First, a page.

Architects vs. Contractors: Who to choose for your next Caribbean Home?
Homes in the Caribbean, have for many years, been constructed to suit individual preferences. Reconstructing your existing or new home in the Caribbean from a scratch heavily depends on your choice of hiring a contractor or an architect. Some people believe architects are the best choices for their home projects while others trust the expertise of contractors to finish their home construction projects.
Building concrete and steel homes contributes significantly to greenhouse gasses which are without doubt destroying the life of our Caribbean sea. Wood, which is strong and flexible makes a winning alternative, especially when the lumber is properly harvested and managed in a sustainable way. Modern wooden structures are extremely strong and skyscrapers of timber are now being designed and built instead of using our resources up in concrete and steel.
Old fashioned corrugated iron and metal roofs used to lack style and design, and gave a building a rather shabby and downtrodden look. Somehow next to tiles, shingles, or concrete roofs they always made the building look like the poor cousin.
Not any more! Things have changed, and the metal roof (no longer iron) has come into its own. More adaptable than other materials it can have its own intrinsic design or mimic other materials whilst retaining its own special qualities. Continue reading →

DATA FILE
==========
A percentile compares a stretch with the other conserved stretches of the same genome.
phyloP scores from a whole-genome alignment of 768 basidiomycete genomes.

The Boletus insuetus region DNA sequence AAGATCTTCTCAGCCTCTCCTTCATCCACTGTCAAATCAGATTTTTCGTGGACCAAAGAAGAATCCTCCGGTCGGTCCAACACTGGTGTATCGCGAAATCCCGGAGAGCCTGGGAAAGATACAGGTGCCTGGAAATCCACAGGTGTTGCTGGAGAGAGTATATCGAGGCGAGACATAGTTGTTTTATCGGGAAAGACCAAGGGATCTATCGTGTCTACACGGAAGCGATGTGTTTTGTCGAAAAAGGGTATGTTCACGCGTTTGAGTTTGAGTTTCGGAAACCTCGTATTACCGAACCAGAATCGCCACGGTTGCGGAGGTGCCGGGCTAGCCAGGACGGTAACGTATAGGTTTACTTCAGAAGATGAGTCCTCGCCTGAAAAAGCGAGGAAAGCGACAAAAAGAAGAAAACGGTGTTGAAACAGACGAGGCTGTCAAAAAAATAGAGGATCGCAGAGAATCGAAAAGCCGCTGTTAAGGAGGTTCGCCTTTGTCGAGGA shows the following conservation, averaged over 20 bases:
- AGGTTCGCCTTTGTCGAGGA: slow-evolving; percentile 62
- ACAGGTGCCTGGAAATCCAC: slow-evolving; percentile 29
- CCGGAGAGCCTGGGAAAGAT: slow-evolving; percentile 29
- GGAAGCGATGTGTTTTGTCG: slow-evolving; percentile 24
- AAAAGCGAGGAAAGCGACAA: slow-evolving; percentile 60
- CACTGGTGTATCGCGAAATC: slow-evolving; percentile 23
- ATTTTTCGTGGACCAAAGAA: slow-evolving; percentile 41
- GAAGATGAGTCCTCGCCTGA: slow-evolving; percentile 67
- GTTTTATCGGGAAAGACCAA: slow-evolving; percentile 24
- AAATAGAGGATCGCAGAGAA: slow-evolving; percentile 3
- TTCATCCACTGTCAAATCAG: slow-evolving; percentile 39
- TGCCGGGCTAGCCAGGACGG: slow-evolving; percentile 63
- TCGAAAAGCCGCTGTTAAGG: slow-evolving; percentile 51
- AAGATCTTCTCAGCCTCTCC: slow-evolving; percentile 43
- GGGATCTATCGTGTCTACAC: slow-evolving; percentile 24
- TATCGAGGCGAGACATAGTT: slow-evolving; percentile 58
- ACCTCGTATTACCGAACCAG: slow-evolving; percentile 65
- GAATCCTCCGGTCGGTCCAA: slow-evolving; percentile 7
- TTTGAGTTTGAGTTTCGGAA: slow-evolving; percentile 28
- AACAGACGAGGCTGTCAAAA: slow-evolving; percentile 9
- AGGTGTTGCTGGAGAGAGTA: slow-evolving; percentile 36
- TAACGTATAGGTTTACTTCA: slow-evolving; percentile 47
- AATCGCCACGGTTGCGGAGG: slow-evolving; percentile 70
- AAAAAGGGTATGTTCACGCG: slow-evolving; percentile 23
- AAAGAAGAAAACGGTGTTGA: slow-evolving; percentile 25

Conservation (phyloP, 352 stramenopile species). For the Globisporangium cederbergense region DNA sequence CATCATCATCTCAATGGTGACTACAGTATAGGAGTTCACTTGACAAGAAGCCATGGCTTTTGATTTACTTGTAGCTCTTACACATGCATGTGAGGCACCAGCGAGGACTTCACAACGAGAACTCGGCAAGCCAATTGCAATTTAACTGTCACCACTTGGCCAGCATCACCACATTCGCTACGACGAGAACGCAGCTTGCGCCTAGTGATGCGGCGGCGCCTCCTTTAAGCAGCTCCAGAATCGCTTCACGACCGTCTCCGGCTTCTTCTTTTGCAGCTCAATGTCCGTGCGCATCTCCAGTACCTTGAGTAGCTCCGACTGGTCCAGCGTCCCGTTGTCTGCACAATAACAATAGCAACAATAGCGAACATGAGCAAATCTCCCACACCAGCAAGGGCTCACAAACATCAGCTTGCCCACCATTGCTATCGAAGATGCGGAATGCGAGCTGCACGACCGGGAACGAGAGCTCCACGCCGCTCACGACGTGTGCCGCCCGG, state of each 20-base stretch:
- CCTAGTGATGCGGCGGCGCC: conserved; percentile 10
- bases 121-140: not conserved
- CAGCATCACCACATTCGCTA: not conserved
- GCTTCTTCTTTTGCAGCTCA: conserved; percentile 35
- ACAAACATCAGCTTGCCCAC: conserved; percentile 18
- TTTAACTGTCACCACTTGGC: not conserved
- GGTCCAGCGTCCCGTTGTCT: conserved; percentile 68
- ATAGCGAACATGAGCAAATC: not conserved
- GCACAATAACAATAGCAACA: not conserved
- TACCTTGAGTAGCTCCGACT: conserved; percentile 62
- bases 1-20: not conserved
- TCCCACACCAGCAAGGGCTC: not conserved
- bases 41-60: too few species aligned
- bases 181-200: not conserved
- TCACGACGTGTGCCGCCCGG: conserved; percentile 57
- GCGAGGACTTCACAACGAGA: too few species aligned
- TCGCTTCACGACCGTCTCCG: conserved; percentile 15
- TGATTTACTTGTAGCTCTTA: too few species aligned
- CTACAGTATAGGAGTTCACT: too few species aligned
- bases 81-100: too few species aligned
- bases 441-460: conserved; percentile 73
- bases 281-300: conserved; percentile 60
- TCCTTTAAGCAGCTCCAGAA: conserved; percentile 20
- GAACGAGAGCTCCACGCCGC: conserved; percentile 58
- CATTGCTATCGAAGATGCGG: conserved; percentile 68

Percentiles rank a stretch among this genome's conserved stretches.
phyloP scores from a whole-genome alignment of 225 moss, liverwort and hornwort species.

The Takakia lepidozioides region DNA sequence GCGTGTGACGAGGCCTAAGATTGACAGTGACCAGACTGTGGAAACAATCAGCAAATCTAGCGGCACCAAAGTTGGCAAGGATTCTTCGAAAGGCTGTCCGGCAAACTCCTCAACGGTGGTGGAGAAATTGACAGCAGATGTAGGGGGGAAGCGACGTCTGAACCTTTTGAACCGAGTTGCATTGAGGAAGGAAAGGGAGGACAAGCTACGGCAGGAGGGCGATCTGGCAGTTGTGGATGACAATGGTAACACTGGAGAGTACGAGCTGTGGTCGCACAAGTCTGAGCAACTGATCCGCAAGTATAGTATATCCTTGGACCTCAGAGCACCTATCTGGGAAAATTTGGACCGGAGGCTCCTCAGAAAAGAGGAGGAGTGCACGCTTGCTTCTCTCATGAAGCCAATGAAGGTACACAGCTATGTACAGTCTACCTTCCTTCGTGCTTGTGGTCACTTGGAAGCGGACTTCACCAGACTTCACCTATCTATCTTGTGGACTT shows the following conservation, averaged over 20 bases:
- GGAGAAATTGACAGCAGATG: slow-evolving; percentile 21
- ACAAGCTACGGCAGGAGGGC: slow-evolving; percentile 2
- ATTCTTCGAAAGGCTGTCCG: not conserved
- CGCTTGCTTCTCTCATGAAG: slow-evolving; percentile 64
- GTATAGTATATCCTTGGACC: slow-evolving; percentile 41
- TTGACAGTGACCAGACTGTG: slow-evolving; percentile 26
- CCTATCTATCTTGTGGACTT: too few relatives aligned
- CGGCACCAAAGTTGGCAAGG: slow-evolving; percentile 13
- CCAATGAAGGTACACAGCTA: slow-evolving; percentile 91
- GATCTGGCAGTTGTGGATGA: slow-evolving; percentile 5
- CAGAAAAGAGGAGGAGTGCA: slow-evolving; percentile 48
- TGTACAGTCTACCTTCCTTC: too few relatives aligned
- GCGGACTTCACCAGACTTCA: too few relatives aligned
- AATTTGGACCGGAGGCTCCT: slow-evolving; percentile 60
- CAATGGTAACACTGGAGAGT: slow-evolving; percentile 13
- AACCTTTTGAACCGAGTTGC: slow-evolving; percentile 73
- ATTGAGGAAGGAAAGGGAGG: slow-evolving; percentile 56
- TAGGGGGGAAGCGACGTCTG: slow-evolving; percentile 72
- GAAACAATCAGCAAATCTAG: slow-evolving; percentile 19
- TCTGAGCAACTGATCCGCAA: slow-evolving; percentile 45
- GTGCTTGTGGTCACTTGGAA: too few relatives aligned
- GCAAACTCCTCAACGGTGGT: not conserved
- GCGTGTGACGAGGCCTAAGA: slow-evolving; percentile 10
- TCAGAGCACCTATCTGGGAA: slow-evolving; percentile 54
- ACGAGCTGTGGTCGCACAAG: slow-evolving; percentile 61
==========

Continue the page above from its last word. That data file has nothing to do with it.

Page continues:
We don’t do enough recycling in the islands, for very good economic reasons that I cannot dispute. In recycling, economies of scale are paramount, and in small communities its an insurmountable problem.
Nevertheless there are several recycling companies that we have found in the region and we are looking for more to compile a complete list. One in Trinidad does takes scrap metal, which is my particular concern, especially with regards to old cars and trucks.
Recycling Caribbean Cars to Make Roads
I have a theory that if we filled all the potholes in our Caribbean roads with the abandoned wrecks that line them, we could kill two birds with one recycle, so to speak!
It is only a theory! A civil engineer would tell me, don’t be silly! Combining several completely different construction materials like concrete, asphalt and various metals needs serious levels of engineering, and it has to be done right. My reply would be ..but it cannot be worse than it is now!
Earthbag Construction for Circles and Curved Designs
Earthbag construction is used for several very good reasons but one of them is the ability to create structures that are made up from flowing curves.
These curves can be on the horizontal, such as an elegantly curved wall. Or they can be compound curves where the structure curves in both the horizontal and vertical plane at the same time, such as a dome structure.
To obtain the beauty of these curves with other traditional building materials used in the Caribbean is difficult.
Masonry can be arranged to create curves and if you are willing to pay for expensive form work it is also possible to create curves with poured concrete. However most other building materials are much better suited to creating straight vertical walls, and used for the majority of construction projects in the Caribbean.